Yanopoulosv.Berryhill

UNITED STATES DISTRICT COURT FOR THE NORTHERN DISTRICT OF FLORIDA GAINESVILLE DIVISIONMay 2, 2018
Case No. 1:17cv208-MW/CAS (N.D. Fla. May. 2, 2018)

Case No. 1:17cv208-MW/CAS

05-02-2018

ANDREA H. YANOPOULOS, Plaintiff, v. NANCY A. BERRYHILL, Deputy Commissioner for Operations, performing the duties and functions not reserved to the Commissioner of Social Security, Defendant.


REPORT AND RECOMMENDATION

As the prevailing party in this case, ECF Nos. 17-18, 20-21, Plaintiff filed a motion requesting an award of attorney's fees pursuant to the Equal Access to Justice Act ("EAJA"), 28 U.S.C. § 2412(d). ECF No. 22. Plaintiff's attorney requests payment for 22.40 hours of attorney time at an adjusted rate of $196.79 per hour or $4,408.09, filing fee costs of $400.00, and expenses of $19.77 for service of process, for a total payment of $4,827.86. ECF Nos. 22 at 2 and 22-1. Timesheets reflect the hours spent and the description of services. ECF No. 22-1. It is represented the Deputy Commissioner does not object to the motion. ECF No. 22 at 2-3.

In Shalala v. Schaefer, 509 U.S. 292 (1993), the Supreme Court held that a social security plaintiff who obtained a remand reversing the Commissioner's decision under sentence four of 42 U.S.C. § 405(g) was the "prevailing party," and as such was entitled to attorney's fees and expenses under the EAJA.

In this district, Social Security cases involving review of a Commissioner's decision to deny benefits typically require 25 to 30 hours to complete. See, e.g., Jackson v. Astrue, No. 3:09cv218/MCR/MD, 2010 U.S. Dist. LEXIS 57613, at *5 (N.D. Fla. May 11, 2010), adopted, 2010 U.S. Dist. LEXIS 51612 (N.D. Fla. June 10, 2010); see also Seamon v. Astrue, No. 03:10-cv-06421-HU, 2012 U.S. Dist. LEXIS 148584, at *4 (D. Or. Sept. 18, 2012) (range of 20 to 40 hours).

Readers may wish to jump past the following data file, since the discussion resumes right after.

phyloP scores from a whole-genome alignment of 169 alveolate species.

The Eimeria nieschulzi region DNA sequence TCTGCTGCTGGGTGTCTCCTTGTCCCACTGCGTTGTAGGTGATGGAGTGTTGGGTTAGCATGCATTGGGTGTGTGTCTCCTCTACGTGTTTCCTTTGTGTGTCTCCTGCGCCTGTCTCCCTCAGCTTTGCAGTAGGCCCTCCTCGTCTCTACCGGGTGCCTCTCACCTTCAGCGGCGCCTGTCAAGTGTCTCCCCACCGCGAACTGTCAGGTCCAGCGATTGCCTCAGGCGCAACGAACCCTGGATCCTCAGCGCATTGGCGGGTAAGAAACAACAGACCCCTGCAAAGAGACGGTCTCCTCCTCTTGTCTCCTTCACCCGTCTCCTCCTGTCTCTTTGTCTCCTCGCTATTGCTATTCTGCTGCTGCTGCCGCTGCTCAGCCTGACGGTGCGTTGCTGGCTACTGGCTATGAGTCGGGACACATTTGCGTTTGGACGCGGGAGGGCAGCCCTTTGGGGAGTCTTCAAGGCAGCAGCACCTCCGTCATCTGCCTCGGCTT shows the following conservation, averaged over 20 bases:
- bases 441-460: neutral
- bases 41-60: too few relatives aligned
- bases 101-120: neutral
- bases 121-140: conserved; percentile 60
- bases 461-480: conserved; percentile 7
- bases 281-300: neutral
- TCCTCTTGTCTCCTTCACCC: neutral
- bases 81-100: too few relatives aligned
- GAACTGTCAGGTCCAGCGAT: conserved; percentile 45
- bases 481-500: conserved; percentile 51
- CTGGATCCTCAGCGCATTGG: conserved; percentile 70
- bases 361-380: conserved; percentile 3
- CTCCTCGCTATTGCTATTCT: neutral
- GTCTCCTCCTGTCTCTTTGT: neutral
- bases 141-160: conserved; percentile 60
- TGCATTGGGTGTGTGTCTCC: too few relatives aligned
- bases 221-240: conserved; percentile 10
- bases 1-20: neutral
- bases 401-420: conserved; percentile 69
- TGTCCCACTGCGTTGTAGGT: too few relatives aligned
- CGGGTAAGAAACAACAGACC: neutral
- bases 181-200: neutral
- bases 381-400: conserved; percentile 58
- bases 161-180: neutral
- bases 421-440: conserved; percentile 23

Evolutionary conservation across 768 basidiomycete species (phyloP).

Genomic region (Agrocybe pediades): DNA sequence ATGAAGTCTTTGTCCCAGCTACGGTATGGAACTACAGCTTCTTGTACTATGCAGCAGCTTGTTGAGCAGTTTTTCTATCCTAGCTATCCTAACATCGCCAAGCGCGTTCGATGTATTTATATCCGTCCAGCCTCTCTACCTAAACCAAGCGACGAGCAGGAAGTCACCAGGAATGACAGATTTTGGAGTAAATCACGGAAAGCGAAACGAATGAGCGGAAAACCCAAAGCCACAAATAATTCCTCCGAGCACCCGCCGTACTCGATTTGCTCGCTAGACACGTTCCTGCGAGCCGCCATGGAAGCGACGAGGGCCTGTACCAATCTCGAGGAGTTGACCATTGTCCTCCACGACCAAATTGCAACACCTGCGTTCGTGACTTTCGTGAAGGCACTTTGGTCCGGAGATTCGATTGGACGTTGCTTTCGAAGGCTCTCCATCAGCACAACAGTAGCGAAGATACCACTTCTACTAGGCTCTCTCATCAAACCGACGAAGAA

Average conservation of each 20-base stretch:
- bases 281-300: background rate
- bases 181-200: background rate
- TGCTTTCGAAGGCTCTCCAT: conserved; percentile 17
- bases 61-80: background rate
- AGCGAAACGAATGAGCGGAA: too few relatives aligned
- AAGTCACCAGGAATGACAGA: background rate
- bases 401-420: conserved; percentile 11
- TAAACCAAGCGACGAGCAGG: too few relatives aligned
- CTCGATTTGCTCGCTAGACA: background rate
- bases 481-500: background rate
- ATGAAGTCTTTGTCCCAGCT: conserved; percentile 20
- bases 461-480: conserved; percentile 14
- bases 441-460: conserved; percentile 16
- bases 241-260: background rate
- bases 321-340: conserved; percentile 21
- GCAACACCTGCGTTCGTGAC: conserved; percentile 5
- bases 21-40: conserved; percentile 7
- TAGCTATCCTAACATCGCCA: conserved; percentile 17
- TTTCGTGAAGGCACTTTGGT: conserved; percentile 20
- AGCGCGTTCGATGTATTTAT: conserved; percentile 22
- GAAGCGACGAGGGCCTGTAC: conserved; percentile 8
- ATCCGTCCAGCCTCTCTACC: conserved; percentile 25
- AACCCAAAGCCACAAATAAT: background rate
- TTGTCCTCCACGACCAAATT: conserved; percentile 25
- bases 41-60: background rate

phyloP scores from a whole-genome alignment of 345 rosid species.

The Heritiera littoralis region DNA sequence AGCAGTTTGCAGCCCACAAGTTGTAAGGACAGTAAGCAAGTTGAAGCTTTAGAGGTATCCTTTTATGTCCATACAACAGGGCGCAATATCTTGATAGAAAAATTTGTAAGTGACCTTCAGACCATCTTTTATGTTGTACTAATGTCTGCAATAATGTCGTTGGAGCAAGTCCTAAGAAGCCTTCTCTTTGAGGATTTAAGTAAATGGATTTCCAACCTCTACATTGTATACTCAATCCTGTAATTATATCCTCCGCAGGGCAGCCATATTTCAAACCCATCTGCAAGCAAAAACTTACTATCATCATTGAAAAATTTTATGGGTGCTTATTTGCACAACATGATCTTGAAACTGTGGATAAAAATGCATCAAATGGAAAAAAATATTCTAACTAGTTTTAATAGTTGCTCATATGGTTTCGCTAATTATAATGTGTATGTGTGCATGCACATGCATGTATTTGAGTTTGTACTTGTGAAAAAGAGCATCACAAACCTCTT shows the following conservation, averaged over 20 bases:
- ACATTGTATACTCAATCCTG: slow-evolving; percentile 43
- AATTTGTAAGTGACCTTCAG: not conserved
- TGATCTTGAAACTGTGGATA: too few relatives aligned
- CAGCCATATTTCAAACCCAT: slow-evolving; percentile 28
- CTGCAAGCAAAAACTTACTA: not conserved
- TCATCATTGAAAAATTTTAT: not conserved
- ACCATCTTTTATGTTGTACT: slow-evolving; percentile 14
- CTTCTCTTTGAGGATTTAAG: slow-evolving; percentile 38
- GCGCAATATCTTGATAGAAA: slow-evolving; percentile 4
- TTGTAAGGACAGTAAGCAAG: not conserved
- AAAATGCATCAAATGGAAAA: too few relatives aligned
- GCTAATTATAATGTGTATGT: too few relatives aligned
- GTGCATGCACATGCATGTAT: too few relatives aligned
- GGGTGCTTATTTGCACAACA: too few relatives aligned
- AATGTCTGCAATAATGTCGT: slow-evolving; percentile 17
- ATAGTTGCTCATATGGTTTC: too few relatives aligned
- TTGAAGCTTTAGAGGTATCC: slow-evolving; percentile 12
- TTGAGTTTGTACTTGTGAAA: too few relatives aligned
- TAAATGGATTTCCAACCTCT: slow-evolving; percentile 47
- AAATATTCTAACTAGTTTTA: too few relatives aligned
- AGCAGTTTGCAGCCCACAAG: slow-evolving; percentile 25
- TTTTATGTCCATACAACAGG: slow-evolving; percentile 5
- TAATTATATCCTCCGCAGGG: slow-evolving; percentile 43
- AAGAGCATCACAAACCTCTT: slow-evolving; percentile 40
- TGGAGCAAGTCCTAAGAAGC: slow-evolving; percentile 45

The Court in Jackson noted that some cases may exceed those parameters. 2010 U.S. Dist. LEXIS 57613, at *5 (N.D. Fla. May 11, 2010). --------

The hourly rate of $196.79 is reasonable when adjusted for inflation. The total time for which compensation is sought is reasonable.

In accordance with Astrue v. Ratliff, 130 S. Ct. 2521, 2524 (2010), the EAJA fee should be made payable to Plaintiff, not to Plaintiff's attorney. Since the fee was assigned to Plaintiff's attorney, payment of the fee to Plaintiff's attorney is authorized so long as Plaintiff has no debt to the United States, and any such debt will be offset before payment.

Accordingly, it is respectfully recommended that Plaintiff's motion, ECF No. 22, be GRANTED and Plaintiff awarded attorney's fees in the amount of $4,408.09 as a reasonable EAJA attorney's fee, $400.00 for the filing fee, and $19.77 for service of process fees, for a total payment of $4,827.86. The amount should be sent to Plaintiff's counsel's address and made payable to Plaintiff. However, the Deputy Commissioner may offset from this amount any debt owed by the Plaintiff to the United States that may be identified by the Department of Treasury and any ultimate distribution shall be made in accordance with Astrue v. Ratliff.

IN CHAMBERS at Tallahassee, Florida, on May 2, 2018.

s/ Charles A. Stampelos


CHARLES A. STAMPELOS


UNITED STATES MAGISTRATE JUDGE

NOTICE TO THE PARTIES

Within fourteen (14) days after being served with a copy of this Report and Recommendation, a party may serve and file specific written objections to these proposed findings and recommendations. Fed. R. Civ. P. 72(b)(2). A copy of the objections shall be served upon all other parties. A party may respond to another party's objections within fourteen (14) days after being served with a copy thereof. Fed. R. Civ. P. 72(b)(2). Any different deadline that may appear on the electronic docket is for the Court's internal use only and does not control. If a party fails to object to the magistrate judge's findings or recommendations as to any particular claim or issue contained in a Report and Recommendation, that party waives the right to challenge on appeal the district court's order based on the unobjected-to factual and legal conclusions. See 11th Cir. R. 3-1; 28 U.S.C. § 636.